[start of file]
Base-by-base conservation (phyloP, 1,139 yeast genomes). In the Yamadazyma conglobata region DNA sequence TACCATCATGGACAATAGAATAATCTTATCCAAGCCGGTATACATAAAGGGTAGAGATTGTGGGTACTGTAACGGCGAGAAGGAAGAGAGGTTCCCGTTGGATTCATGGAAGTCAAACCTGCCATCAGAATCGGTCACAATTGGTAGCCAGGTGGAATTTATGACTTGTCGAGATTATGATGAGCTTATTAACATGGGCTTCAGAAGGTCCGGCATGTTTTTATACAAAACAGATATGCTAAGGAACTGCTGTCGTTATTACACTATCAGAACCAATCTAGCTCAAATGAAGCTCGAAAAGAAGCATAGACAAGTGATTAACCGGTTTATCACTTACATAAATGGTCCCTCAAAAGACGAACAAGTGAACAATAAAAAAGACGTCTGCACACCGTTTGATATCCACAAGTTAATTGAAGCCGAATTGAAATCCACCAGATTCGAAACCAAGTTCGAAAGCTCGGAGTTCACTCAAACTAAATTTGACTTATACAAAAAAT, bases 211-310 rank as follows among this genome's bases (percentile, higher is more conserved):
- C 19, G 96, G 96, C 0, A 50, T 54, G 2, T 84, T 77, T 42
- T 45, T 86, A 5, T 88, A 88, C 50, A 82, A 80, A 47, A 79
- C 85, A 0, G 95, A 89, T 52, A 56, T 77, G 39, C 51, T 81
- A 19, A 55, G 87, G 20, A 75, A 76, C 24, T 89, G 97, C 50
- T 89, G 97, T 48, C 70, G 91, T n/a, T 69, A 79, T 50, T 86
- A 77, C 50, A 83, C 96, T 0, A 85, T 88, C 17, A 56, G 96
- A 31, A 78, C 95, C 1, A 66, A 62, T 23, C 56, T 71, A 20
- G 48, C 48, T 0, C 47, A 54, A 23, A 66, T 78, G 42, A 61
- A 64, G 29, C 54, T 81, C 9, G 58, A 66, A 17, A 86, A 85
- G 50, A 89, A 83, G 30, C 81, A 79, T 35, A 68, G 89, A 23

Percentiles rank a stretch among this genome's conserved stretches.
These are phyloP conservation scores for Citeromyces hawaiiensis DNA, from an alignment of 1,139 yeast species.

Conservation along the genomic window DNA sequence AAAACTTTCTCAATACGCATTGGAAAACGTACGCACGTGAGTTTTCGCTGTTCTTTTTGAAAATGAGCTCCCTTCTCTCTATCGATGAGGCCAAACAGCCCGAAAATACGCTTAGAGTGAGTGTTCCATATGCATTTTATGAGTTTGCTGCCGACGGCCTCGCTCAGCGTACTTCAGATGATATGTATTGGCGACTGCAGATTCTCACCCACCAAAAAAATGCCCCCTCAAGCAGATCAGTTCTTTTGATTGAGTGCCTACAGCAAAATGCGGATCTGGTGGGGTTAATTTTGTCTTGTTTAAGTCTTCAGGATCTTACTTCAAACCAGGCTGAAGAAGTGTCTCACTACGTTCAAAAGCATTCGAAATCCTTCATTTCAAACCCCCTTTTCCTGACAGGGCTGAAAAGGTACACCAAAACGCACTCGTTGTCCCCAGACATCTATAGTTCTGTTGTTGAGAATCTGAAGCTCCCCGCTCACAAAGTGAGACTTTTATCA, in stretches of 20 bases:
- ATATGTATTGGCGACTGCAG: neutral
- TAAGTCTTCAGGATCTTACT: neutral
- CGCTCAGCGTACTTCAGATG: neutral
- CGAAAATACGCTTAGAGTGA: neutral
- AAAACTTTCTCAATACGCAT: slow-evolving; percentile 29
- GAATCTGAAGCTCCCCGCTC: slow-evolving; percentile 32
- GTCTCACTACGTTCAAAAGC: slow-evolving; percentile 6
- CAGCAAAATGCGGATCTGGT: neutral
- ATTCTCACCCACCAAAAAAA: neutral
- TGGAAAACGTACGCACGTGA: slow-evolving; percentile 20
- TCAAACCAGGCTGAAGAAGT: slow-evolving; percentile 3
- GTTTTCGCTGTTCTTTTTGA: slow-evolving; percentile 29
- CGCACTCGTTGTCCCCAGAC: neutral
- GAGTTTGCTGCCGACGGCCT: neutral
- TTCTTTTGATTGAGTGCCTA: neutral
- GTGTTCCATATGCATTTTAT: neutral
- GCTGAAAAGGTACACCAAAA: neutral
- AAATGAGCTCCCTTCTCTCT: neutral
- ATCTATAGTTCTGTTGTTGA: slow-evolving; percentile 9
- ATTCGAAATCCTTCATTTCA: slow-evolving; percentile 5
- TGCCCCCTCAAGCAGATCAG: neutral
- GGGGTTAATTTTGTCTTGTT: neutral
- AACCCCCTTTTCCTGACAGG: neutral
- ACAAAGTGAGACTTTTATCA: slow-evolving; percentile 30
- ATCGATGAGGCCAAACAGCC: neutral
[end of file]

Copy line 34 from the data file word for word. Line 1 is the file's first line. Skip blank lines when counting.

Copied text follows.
- ATTCGAAATCCTTCATTTCA: slow-evolving; percentile 5